However, what Oriental medicine calls "qi" can be viewed as the body's electromagnetic field. Acupuncture is thought to work by manipulating this force through the insertion of a conductor (acupuncture needle) into an area of high electromagnetic activity (acupoint). The presence of the conductor reroutes electrons to new pathways, thus allowing the electromagnetic field to evenly redistribute across the body. Redistribution of the electromagnetic field has been observed prior to anatomical and morphological changes.
What is integrative medicine?
Integrative medicine involves the merging of different medical philosophies, techniques, and practitioners. Integrative Oriental Medicine uses techniques that draw on both Oriental and biomedical models. Communication with other healthcare professionals involved in each patient's care is welcomed and encouraged.
What conditions do you treat?
- Pain management
- Stress management
- Neurological health
- Endocrine health
- Digestive health
How is a Licensed Acupuncturist (L.Ac.) different from other professionals who practice acupuncture or "dry needling"?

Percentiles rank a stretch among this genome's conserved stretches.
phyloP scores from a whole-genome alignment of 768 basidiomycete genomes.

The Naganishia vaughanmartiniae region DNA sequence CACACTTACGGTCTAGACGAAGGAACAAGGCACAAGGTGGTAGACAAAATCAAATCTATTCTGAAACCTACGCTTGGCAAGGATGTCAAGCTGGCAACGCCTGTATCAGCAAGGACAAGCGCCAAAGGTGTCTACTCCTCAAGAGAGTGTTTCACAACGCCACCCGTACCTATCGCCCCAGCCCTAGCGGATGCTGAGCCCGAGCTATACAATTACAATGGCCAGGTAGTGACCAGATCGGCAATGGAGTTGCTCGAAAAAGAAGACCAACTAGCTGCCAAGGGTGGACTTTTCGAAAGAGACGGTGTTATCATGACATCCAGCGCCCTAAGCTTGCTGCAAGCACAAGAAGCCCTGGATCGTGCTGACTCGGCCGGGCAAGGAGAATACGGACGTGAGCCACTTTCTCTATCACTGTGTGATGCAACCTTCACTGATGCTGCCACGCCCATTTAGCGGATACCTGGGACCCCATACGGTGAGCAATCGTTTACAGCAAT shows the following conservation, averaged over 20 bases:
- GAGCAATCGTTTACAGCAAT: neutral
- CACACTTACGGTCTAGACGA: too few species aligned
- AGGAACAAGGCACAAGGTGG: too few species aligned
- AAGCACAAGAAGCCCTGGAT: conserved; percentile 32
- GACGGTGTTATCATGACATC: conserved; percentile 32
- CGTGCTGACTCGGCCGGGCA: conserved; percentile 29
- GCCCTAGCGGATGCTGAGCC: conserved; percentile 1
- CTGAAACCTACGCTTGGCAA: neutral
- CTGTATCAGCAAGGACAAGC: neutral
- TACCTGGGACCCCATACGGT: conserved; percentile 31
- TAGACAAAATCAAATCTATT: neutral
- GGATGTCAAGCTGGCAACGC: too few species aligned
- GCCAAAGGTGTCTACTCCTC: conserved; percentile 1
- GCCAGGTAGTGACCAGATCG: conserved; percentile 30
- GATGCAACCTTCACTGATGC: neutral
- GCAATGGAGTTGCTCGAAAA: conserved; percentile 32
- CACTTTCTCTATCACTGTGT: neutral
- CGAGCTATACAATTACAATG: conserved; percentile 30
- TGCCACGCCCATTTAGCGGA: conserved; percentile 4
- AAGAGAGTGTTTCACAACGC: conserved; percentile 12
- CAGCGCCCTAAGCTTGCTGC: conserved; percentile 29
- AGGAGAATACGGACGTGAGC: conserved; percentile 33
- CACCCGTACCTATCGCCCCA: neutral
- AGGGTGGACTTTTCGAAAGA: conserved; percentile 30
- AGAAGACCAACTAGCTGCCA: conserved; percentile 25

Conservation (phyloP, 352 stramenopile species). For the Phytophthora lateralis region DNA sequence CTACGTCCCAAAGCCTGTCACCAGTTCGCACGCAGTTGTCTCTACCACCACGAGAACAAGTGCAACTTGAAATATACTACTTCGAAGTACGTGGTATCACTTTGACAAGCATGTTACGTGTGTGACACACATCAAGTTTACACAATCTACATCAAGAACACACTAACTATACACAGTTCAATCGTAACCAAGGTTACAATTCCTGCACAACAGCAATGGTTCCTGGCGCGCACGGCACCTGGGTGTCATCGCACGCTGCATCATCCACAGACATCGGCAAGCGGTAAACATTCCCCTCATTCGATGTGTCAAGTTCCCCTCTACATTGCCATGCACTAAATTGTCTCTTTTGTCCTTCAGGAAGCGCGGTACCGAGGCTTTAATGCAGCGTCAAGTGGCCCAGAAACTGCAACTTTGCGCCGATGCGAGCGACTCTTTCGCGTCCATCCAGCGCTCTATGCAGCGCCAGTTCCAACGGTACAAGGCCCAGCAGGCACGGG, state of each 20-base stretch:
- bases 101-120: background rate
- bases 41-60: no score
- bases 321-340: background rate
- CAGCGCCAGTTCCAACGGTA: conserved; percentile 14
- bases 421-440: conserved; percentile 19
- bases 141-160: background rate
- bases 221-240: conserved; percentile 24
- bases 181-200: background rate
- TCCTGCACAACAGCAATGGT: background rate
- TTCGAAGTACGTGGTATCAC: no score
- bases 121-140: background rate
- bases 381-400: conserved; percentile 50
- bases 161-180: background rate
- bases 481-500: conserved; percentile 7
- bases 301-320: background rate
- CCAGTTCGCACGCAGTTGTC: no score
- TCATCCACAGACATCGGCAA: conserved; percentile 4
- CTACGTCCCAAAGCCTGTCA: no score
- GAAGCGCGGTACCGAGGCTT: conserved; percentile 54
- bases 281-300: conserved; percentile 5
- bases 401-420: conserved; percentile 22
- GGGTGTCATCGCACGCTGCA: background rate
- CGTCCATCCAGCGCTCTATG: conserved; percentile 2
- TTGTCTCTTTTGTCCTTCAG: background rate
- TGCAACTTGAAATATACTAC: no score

Professionals who are not licensed acupuncturists (any practitioner that does not have "L.Ac" after his/her name) has completed one of many continuing education courses that teach acupuncture. The content and rigor of these courses varies, there is no minimum requirement for clinical hours or standardized testing for proficiency.
What are acupuncture and moxibustion?
Moxibustion involves the burning of mugwart leaf (moxa) to warm certain acupoints. Moxa may be applied directly to the skin, placed in a box that sits over a large area of the body, or formed into a stick which is moved close to the skin as it is burned.
I have never had acupuncture before. What should I expect?
All acupuncture sessions involve a discussion of your symptoms and therapy options with your practitioner.
In a traditional acupuncture session, multiple needles are inserted and the patient rests with the needles for approximately 15 minutes. Often, both the front and back sides of the body are treated in the same session. Traditional sessions may also include other treatment modalities like cupping, gua sha, moxibustion, and herbal and nutritional consultation. Sessions last 60 minutes with 90 minutes for the initial visit.
Motor point acupuncture sessions involve the rapid insertion and removal of a single needle which is stimulated with electricity. The current causes the muscle to twitch and eventually fatigue. The patient does not rest while retaining needles as in traditional sessions. Sessions last 15 minutes.
Acupuncture for balance and gait requires the patient to conduct a series of simple balance exercises with two needles placed in the scalp. Needles are manually stimulated during the exercises. Sessions last 15 minutes and are recommended 3 times per week for the first 4 weeks with weekly maintenance treatments in perpetuity.